stupid may give me job security, but hearing a very sick one tell me how much better she feels - that is why i keep coming back. that and one amazing team i work with!


    i have to pretty much agree with this post. supportive coworkers, especially supportive superviors, are key. you need good coworkers that share your frustrations over the bs that comes in and gets strewn about. you need supervisors that undertand that turn-around time isn't everything, and who take the complaints from the dissatisifed patients who had to wait for 6 hours with a scratch -- oops, excuse me -- "laceration" -- for what they are worth.

    of course, it also helps that i only work in the er 16 hours a week. maybe that would help you? a second place to work that is different, that will allow you to earn extra money in a different setting. (if money and overtime are issues). i think about going back to the er full time quite a bit, mostly because my other job is pretty boring. but then i remind myself that when i work full-time in the er, i am a royal *****, and even i don't like myself very much!

    beyond that, i really try to focus on the reason we do what we do: the patients who really need to be there. those who are having an actual emergency, be it major or minor. the ones who work the system will eat you alive if you let them. but the ones who truly think they need to be there -- even if they didn't actually need to come to the er -- are the ones i try to focus my energy on. the new parents that come to the er in a panic because their infant has a temp and won't stop crying -- a great opportunity to teach and help. the ones with minor issues, such as fractures, lacerations, that you can fix and send home. and the ones who are deathly ill, but drive themselves to the er anyway (and probably wait 2 hrs to get through triage), all the time insisting "honey, i'm not that sick. you need to go see that baby that is crying" -- all the while tacching away at 170 bpm. those are the people that you need to focus your energy on.

    i came to er from icu, and i know i don't want to go back, though maybe that kind of change would be good for you.

    actually the more i think about it, my best advice to you would be to find a second, part-time job in a different area. it may help you appreciate why you went to the er in the first place. or, it may lead to a new career. ouptatient nursing -- home health, urgent care, infusion centers, occupational health, school health, same day surgery -- are probably all places that would give you a different perspective, and would love your er background.



  12. by   outcomesfirst
    Quote from EmerNurse
    Yeah it does get tiring, especially in triage,where you spend half your time thinking "you came to the ER on Christmas Morning at 3:30am for a possible YEAST INFECTION?", but you can't say it. My tongue should be hamburger for all the time I spend biting it.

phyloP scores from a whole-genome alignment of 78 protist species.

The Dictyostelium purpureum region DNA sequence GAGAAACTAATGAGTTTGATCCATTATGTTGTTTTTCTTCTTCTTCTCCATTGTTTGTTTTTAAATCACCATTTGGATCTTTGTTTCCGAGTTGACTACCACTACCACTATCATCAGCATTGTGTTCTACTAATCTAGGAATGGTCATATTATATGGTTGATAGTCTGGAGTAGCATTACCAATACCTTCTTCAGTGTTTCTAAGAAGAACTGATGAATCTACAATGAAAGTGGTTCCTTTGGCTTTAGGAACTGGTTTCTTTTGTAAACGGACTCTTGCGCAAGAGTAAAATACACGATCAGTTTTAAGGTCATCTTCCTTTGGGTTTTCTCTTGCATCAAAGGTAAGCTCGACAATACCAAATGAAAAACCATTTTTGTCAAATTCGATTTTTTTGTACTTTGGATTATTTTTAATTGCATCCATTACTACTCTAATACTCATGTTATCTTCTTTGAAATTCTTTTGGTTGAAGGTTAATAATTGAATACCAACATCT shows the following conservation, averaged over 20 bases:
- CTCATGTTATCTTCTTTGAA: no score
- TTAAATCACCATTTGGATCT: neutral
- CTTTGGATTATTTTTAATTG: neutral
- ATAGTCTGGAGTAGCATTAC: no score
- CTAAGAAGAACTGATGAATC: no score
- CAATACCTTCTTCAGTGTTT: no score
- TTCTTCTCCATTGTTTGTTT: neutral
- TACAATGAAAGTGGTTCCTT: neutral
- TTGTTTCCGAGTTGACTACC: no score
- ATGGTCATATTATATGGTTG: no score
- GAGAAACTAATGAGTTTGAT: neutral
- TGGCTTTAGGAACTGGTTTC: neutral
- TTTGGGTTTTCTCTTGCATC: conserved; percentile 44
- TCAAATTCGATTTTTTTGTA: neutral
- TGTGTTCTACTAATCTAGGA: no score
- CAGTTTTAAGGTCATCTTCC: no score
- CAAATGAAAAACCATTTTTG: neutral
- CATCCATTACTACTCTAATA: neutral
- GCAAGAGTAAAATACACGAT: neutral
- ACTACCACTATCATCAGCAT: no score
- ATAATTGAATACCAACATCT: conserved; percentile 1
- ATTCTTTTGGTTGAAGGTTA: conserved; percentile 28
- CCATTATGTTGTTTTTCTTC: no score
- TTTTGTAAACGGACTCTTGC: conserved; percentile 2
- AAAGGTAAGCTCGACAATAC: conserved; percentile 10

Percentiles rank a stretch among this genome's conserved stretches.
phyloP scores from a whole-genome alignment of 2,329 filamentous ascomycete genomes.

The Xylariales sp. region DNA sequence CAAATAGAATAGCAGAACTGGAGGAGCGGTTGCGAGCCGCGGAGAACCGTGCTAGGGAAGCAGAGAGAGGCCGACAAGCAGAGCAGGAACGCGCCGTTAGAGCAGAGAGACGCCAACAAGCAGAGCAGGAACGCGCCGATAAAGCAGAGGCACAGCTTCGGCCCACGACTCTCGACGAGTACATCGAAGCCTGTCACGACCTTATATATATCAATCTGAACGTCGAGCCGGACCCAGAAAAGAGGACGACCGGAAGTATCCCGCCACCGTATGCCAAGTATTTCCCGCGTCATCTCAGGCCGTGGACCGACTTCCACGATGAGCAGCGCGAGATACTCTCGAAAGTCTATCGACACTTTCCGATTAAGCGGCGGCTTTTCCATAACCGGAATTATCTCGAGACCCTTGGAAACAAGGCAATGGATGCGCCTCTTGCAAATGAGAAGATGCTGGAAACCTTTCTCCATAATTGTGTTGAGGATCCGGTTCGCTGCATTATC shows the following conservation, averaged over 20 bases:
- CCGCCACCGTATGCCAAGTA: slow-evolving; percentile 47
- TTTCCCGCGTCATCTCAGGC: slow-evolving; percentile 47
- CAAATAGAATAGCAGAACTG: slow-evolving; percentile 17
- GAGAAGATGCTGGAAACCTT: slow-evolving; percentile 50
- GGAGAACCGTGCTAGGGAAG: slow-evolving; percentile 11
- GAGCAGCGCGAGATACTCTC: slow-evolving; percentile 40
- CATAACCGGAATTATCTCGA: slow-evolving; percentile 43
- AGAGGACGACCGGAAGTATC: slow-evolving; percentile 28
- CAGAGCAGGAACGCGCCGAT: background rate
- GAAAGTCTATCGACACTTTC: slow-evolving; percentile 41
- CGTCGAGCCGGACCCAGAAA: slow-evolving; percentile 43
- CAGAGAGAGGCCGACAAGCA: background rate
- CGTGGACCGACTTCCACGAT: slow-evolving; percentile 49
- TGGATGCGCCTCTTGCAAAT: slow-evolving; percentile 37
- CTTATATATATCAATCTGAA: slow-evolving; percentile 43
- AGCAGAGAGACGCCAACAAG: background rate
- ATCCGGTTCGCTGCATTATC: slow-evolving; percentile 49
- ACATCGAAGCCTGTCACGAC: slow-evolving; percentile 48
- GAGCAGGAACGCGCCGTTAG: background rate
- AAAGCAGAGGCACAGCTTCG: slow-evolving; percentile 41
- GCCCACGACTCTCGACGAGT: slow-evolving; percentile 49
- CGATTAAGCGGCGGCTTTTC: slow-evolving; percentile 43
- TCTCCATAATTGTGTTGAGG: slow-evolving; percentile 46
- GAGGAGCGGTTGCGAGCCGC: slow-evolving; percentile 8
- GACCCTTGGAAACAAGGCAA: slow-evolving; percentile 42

On the other hand, when you get the really sick ones and you're able to make them feel better/keep them alive/ get them back from the blueberry color they showed up with... that makes all the BS fade into the back ground.

    Stupid may give me job security, but hearing a very sick one tell me how much better she feels - THAT is why I keep coming back. That and one amazing team I work with!
    I really like this response. ER nursing is probably one of the easiest and most difficult nursing experiences. It has it all! And it requires all!
  13. by   banditrn
    I think that attitude of 'entitlement' pervades every area of nursing these days - I ran into it in ICU, on the medical floor, and most recently in Ambulatory Surgery.

    It's just part of our world today - I always tried to focus on the ones who were delightful to take care of, and not dwell so much on the others.
  14. by   anne74
    The ED has a majorly high burnout rate - and for good reasons. I've never worked in the ED, but I've experienced the whole "entitlement" thing on the floor - and I know it's even more pervasive in the ED. I would get so fed up!

    You should think about trying something different - but I wouldn't suggest a med/surg floor. There's major burnout there too - I lasted there 7 months and got really tired feeling like a waitress and putting up with angry family members who would set up camp in the room and make comments on your performance, question everything, etc. If you have an annoying patient on the floor, they're yours for 12 hours straight, and then usually for 3 shifts in a row.

    I recently moved to the PACU and it's glorious! Families are rarely allowed in there, my patient ratio is no more than 2 at a time, and I have the patient on average for 2 hours, and then I send them up to their rooms or home. All I do is make sure they breathe, don't bleed out and I manage their pain. Most of the time they're too zonked out to start trouble. I always get lunch breaks and there's often downtime between patients. It's the dream nursing job. I feel like everything I hated about nursing has now been removed.

close